Wednesday, August 03, 2005

What the Eagle Saw

Eagle Watch - if you weren't there, you missed something. Entitled "From Crisis to Crisis", the quarterly briefing ran from 9 am to 1130 am (followed by lunch). The briefing consisted of a presentation by Benjamin Tolosa (Ateneo Political Science Department) on Philippine politics, one by Cielito Habito (Economics Department) on the economy, and one by Diwa Gunigundo (BSP Deputy Governor) on monetary policy during a political crisis.

Benjie's presentation was a polished, organized reflection on our political predicament, with a self-explanatory title: "The crisis as opportunity: from political stalemate to reform." One take-home message: discussions of fundamental policy shift (Charter Change) should not be confused with discussions of the suitability of the President and her accountability for alleged high crimes. No "forecasts" on the political side were given - with which I agree: such will just be exalting someone's (or some group's) "gut feel" on the future of this administration.

Ciel's as usual was an incisive critique and analysis of the state of the economy. Entitled "Are we poised for take-off?", one may guess that the answer is No; and he presented figures to corroborate this. Despite a few positive signs, we see: economic growth slowing down, declining investments, exports and imports also slowing down, inflation up, unemployment and underemployment up. Forecasts for 2005 based on simulations from the Ateneo Macroeconomic Forecasting Model are as follows:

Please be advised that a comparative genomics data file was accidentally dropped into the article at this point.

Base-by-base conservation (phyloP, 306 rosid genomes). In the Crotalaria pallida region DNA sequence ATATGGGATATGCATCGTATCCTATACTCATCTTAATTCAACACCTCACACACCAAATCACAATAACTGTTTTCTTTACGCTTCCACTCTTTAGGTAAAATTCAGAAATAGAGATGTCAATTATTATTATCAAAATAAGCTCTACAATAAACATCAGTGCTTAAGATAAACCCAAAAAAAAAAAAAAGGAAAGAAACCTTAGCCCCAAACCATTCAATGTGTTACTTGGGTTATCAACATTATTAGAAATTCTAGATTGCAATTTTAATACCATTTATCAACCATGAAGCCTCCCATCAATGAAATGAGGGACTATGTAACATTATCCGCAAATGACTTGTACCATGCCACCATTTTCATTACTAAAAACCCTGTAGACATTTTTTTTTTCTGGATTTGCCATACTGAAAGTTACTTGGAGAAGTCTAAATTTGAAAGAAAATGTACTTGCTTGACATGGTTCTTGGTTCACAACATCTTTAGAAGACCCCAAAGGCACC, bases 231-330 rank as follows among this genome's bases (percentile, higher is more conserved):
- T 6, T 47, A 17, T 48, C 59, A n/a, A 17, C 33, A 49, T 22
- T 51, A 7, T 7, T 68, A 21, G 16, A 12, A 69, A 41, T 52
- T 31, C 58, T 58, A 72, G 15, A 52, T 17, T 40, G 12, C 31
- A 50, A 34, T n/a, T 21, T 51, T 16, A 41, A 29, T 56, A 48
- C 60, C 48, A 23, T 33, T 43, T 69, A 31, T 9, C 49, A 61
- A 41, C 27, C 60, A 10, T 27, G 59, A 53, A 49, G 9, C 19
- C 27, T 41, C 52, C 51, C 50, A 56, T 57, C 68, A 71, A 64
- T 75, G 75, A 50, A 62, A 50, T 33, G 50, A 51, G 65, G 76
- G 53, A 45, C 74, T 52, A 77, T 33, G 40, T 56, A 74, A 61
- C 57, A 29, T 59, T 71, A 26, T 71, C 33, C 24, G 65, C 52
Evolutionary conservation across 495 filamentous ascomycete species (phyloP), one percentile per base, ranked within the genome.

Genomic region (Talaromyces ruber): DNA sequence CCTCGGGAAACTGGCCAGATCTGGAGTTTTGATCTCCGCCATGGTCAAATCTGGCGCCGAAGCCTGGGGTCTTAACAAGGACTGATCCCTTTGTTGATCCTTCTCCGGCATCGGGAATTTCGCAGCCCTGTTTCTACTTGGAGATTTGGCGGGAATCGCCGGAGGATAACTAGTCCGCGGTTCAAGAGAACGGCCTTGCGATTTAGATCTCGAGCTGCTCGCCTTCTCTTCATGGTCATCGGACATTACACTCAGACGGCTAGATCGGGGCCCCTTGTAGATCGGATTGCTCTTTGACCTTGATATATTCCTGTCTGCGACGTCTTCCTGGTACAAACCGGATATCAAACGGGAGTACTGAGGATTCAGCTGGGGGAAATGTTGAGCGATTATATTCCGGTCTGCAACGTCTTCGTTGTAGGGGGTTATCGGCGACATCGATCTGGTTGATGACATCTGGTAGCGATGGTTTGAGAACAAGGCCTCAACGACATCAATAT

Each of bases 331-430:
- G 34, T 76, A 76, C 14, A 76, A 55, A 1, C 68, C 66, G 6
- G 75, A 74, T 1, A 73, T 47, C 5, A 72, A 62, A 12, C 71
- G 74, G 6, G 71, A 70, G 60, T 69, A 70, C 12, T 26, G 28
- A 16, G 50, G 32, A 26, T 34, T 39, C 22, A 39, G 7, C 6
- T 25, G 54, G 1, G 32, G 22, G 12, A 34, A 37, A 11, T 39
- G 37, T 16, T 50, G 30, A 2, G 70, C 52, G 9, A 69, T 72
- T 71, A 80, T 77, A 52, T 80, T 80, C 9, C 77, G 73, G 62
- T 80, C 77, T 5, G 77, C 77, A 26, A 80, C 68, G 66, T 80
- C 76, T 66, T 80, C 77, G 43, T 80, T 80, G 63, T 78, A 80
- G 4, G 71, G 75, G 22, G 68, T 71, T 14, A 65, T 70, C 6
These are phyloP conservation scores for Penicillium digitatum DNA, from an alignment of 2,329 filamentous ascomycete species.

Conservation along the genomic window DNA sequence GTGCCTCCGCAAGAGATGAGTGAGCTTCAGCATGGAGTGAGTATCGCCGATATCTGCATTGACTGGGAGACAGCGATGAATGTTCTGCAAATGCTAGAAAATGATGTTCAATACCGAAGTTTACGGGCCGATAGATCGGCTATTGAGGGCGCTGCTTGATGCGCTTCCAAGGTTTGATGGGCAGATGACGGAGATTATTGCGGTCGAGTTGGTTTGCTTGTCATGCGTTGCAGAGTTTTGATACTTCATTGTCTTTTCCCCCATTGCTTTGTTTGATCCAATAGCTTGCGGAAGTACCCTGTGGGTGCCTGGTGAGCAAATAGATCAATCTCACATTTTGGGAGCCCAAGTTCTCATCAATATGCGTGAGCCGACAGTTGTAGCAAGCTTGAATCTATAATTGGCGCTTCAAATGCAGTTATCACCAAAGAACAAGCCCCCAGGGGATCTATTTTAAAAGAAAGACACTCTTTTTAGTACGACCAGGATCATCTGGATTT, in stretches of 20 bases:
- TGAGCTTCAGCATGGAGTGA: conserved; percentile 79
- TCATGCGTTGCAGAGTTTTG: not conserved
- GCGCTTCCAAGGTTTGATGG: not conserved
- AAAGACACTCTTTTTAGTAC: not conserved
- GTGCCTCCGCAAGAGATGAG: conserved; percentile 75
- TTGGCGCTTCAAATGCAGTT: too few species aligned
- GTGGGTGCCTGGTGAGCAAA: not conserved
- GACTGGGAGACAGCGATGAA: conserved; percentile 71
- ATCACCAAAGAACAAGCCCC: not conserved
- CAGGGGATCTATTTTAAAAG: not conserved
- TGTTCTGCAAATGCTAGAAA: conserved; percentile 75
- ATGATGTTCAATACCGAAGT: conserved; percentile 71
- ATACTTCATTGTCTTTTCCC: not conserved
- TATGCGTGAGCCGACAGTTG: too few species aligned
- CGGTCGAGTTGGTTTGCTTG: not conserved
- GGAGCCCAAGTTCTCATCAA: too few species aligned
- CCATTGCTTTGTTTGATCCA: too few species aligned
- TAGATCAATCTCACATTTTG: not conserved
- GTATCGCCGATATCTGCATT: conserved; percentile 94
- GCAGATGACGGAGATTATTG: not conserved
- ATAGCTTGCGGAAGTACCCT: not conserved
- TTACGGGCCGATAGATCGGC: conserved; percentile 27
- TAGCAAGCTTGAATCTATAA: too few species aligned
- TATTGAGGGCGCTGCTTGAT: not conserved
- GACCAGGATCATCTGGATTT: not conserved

GDP growth : 4.5% to 5.3%
Inflation: 8.0% to 9.0%

Meanwhile the impact of EVAT implementation (conservative scenario) is a merely 0.3% uptick in the inflation rate (coincidentally identical to the forecast of BSP, according to Diwa Gunigundo). Meanwhile expect as much as an 18% decline in the deficit/GDP ratio (i.e. from 4% to 3.2%).

Finally Diwa rounded up the briefing with an excellent presentation of BSP policies with respect to inflation targeting (which it began in 2005). He pointed out that a rigorous, by-the-book methodology has been adopted by the BSP; unfortunately inflation targets are off due to supply driven shocks, particularly on oil prices. Currently the BSP is pre-empting any adjustments on inflation expectations by "mopping up excess liquidity" through mild interest rate increases and moderate hikes in the reserve requirement.

My own take on this? All is not well, but we are not about to fall into the abyss. The outlook could be better, but there are many positive points to build upon. We can choose to be part of the solution; just a very small example - pay your taxes, because tax revenues are the key missing ingredient in our deficit troubles. Or we can spread a message of doom and gloom and contribute to governance paralysis - thus becoming part of the problem. We need stable institutions and a sober citizenry to insulate our economy from the vagaries of politics. I just hope we as a nation have this level of maturity.

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